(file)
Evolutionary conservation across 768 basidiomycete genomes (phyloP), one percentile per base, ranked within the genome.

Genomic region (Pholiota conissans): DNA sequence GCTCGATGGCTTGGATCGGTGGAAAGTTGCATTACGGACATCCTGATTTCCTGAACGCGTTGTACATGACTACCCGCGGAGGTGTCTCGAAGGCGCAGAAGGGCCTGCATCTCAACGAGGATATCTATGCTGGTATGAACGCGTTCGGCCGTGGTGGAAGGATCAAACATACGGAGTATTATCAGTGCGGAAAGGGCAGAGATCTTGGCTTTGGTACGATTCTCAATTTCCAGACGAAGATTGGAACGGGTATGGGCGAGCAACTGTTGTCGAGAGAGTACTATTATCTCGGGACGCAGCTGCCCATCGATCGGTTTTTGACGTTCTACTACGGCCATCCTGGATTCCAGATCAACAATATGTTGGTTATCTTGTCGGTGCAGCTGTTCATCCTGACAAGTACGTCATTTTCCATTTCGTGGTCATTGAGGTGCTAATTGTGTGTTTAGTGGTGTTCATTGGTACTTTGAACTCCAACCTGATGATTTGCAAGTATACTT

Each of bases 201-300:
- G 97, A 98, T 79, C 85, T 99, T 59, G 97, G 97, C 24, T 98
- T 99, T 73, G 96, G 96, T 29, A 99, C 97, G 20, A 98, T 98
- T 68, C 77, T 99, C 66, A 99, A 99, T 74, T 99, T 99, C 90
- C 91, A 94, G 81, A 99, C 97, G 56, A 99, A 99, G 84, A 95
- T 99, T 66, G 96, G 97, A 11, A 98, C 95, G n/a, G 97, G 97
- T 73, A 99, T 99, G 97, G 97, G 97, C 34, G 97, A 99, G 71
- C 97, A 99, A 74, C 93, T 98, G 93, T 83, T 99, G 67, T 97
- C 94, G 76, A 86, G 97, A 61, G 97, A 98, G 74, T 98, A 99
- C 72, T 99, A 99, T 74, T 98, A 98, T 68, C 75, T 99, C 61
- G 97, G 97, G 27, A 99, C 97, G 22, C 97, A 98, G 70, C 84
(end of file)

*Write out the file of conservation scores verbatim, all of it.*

Evolutionary conservation across 768 basidiomycete genomes (phyloP), one percentile per base, ranked within the genome.

Genomic region (Pholiota conissans): DNA sequence GCTCGATGGCTTGGATCGGTGGAAAGTTGCATTACGGACATCCTGATTTCCTGAACGCGTTGTACATGACTACCCGCGGAGGTGTCTCGAAGGCGCAGAAGGGCCTGCATCTCAACGAGGATATCTATGCTGGTATGAACGCGTTCGGCCGTGGTGGAAGGATCAAACATACGGAGTATTATCAGTGCGGAAAGGGCAGAGATCTTGGCTTTGGTACGATTCTCAATTTCCAGACGAAGATTGGAACGGGTATGGGCGAGCAACTGTTGTCGAGAGAGTACTATTATCTCGGGACGCAGCTGCCCATCGATCGGTTTTTGACGTTCTACTACGGCCATCCTGGATTCCAGATCAACAATATGTTGGTTATCTTGTCGGTGCAGCTGTTCATCCTGACAAGTACGTCATTTTCCATTTCGTGGTCATTGAGGTGCTAATTGTGTGTTTAGTGGTGTTCATTGGTACTTTGAACTCCAACCTGATGATTTGCAAGTATACTT

Each of bases 201-300:
- G 97, A 98, T 79, C 85, T 99, T 59, G 97, G 97, C 24, T 98
- T 99, T 73, G 96, G 96, T 29, A 99, C 97, G 20, A 98, T 98
- T 68, C 77, T 99, C 66, A 99, A 99, T 74, T 99, T 99, C 90
- C 91, A 94, G 81, A 99, C 97, G 56, A 99, A 99, G 84, A 95
- T 99, T 66, G 96, G 97, A 11, A 98, C 95, G n/a, G 97, G 97
- T 73, A 99, T 99, G 97, G 97, G 97, C 34, G 97, A 99, G 71
- C 97, A 99, A 74, C 93, T 98, G 93, T 83, T 99, G 67, T 97
- C 94, G 76, A 86, G 97, A 61, G 97, A 98, G 74, T 98, A 99
- C 72, T 99, A 99, T 74, T 98, A 98, T 68, C 75, T 99, C 61
- G 97, G 97, G 27, A 99, C 97, G 22, C 97, A 98, G 70, C 84